“We’ve been asked to start searching for alternative job opportunities,” says an employee.

“It seems like we are on an unofficial notice period,” adds another. 

These are restless times for nearly 2,600 employees of the business-to-business (B2B) e-commerce platform Udaan, which has laid off over 550 people in two rounds—one in June and another in November this year. The layoffs came even as over 800 employees exited the startup voluntarily this year, says a third employee.

And it doesn’t end there. More layoffs are in the offing as the five-year-old company narrows down its focus to improving margins than burning cash to chase scale. 

Udaan claims to have reduced its cash burn by 75% over the last year and turned unit-economics positive unit-economics positive Positive unit economics means that your business model is working. It means you are making more money per customer than it costs you to get one. In this article, you'll learn tactics that can significantly improve your startup's business model and help you reach positive unit economics. in June. This is critical as the unicorn is saddled with accumulated losses worth over $1 billion as of March 2022.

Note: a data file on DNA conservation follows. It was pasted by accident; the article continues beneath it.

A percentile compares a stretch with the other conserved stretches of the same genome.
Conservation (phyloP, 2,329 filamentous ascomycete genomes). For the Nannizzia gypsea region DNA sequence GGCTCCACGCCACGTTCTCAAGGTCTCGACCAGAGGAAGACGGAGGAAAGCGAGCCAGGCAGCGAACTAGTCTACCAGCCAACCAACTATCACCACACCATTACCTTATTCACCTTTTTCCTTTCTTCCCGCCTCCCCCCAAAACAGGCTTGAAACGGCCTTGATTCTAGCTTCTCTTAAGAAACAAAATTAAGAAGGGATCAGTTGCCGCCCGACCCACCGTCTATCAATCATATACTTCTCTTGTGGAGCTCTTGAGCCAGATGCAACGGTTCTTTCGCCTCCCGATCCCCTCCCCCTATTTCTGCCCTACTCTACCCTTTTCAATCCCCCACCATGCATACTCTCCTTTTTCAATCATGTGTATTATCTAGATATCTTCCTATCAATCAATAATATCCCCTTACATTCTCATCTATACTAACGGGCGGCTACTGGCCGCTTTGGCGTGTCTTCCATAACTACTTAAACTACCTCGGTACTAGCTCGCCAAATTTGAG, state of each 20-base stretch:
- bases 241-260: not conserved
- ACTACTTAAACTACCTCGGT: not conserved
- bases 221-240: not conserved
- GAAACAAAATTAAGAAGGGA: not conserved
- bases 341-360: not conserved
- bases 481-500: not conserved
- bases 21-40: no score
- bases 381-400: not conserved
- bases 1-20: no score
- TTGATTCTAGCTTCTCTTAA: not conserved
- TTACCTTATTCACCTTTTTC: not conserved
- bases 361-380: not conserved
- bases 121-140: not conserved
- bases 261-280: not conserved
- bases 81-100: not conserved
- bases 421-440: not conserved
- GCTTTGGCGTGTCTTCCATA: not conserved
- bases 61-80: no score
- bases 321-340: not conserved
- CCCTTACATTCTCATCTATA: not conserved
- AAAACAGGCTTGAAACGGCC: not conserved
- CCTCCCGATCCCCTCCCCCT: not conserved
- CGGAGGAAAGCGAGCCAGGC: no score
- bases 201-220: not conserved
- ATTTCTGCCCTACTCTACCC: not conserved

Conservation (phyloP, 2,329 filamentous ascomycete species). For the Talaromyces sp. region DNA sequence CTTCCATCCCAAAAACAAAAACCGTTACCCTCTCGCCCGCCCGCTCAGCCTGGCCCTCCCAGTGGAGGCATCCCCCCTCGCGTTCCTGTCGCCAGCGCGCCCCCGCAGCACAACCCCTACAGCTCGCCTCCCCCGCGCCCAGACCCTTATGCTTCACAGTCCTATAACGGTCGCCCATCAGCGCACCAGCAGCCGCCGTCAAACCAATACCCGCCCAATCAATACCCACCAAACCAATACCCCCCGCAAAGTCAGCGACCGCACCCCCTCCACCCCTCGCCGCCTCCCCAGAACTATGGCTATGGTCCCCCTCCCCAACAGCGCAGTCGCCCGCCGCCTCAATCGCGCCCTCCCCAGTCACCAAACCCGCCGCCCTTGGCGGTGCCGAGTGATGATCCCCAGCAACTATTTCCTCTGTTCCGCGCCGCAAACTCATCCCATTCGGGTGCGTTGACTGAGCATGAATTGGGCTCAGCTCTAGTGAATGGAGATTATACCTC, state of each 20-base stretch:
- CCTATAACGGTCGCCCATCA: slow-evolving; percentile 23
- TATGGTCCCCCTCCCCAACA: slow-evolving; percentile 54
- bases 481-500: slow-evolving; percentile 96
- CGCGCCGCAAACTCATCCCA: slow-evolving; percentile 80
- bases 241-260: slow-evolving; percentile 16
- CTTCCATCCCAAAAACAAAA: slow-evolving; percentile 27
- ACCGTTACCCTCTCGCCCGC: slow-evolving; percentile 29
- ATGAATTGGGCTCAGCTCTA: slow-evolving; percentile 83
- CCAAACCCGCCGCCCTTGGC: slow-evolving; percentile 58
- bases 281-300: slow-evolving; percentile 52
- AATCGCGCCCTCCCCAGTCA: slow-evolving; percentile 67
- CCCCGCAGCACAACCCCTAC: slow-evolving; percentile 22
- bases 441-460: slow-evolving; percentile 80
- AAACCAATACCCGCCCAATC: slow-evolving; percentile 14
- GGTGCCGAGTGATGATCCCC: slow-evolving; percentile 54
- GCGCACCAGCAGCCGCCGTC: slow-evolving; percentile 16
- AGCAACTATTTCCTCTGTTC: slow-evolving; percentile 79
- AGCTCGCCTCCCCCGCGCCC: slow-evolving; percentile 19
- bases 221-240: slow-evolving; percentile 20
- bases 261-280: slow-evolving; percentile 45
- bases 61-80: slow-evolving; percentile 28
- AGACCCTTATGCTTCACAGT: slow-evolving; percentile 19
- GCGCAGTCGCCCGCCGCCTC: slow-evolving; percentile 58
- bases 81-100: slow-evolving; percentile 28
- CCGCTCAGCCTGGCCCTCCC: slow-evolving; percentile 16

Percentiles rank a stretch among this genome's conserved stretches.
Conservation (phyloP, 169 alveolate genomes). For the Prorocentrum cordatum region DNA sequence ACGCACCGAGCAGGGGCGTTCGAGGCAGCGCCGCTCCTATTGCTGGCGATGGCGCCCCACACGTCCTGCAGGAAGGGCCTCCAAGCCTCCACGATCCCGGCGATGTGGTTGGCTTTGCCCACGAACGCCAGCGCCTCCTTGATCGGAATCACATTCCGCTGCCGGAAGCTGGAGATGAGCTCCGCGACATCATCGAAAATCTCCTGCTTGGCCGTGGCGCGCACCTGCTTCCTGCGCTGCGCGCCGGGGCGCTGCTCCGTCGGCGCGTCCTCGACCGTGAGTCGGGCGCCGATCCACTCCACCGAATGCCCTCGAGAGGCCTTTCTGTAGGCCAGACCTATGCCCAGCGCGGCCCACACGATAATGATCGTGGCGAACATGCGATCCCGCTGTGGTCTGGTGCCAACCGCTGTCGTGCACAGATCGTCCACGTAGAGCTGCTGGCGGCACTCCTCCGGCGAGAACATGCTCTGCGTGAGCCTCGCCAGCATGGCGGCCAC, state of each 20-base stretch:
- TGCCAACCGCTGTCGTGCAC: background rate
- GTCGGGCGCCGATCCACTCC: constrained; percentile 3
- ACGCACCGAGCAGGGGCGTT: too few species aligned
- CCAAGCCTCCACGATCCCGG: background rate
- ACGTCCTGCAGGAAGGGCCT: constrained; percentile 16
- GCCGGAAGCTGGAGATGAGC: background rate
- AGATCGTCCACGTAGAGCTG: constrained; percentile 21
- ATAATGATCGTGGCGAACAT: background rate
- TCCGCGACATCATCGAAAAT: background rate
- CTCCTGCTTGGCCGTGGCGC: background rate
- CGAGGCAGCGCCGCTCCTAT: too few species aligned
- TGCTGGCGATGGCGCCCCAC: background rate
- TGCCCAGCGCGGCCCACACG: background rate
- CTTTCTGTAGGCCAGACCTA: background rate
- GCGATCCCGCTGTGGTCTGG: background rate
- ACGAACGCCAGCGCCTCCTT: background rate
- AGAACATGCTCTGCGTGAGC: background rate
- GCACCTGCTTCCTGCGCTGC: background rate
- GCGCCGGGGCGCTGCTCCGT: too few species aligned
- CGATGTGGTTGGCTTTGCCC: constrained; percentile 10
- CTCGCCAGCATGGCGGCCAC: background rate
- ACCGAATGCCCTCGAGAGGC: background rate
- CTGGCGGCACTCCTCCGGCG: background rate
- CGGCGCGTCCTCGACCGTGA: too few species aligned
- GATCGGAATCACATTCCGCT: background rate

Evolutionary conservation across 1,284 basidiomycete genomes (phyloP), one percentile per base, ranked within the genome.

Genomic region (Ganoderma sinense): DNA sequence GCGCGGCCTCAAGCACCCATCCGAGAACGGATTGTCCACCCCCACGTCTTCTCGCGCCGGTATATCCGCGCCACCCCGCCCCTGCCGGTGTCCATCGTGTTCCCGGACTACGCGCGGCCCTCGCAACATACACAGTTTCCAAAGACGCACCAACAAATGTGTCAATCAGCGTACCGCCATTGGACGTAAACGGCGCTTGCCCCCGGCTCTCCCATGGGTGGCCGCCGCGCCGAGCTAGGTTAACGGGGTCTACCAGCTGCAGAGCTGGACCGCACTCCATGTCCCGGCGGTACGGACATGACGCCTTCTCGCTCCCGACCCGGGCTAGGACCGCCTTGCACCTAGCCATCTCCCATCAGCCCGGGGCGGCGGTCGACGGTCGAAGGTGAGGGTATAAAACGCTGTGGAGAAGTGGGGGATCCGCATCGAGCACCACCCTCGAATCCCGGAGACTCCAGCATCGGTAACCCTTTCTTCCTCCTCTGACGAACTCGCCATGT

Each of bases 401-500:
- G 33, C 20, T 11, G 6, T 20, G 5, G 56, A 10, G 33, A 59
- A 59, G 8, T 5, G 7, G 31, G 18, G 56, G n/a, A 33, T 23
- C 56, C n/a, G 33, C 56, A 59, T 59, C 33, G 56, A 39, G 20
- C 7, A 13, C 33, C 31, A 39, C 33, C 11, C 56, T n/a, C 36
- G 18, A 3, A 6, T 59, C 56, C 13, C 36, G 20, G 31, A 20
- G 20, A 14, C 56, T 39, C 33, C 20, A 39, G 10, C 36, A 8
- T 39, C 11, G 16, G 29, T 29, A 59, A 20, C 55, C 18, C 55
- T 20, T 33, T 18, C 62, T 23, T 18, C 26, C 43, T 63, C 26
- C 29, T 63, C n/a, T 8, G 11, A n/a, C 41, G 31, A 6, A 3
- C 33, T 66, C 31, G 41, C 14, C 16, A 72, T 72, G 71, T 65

“Based on the level at which the company wants to operate, two more rounds of layoffs are likely to happen,” the third employee continues. A fourth employee confirms the same, saying that the team size will be cut to ~2,000 employees by January 2023. Udaan is also unlikely to renew contracts of its off-roll employees as it wants to bring the strength of its business-development executives (BDs) down by at least a quarter to under 10,000. An Udaan spokesperson declined to comment.

The startup that took just 18 months to reach unicorn status in 2018 and built a network of nearly 30,000 distributors and three million retailers across 1,100 Indian cities has hit the brakes hard on expansion. 

It’s not that Udaan is alone in this. Facing funding blues, a number of once high-flying startups are scaling down and refocusing on fundamentals to conserve capital. 

New initiatives, which require capital infusion or lack a clear path to profitability in the near future, are the first to go. So, Udaan has pressed the pause button on its business-to-consumer (B2C) experiment Pickily and community-buying initiative Price Company—launched in 2020 and 2021, respectively.

Udaan is also restructuring its core business of B2B deliveries to achieve Ebitda Ebitda Earnings before interest, taxes, depreciation, and amortization -level profitability. Besides closing unprofitable PIN codes in some categories, it has scaled down ‘Fresh’, its fruits and vegetables category from 18 cities to just one.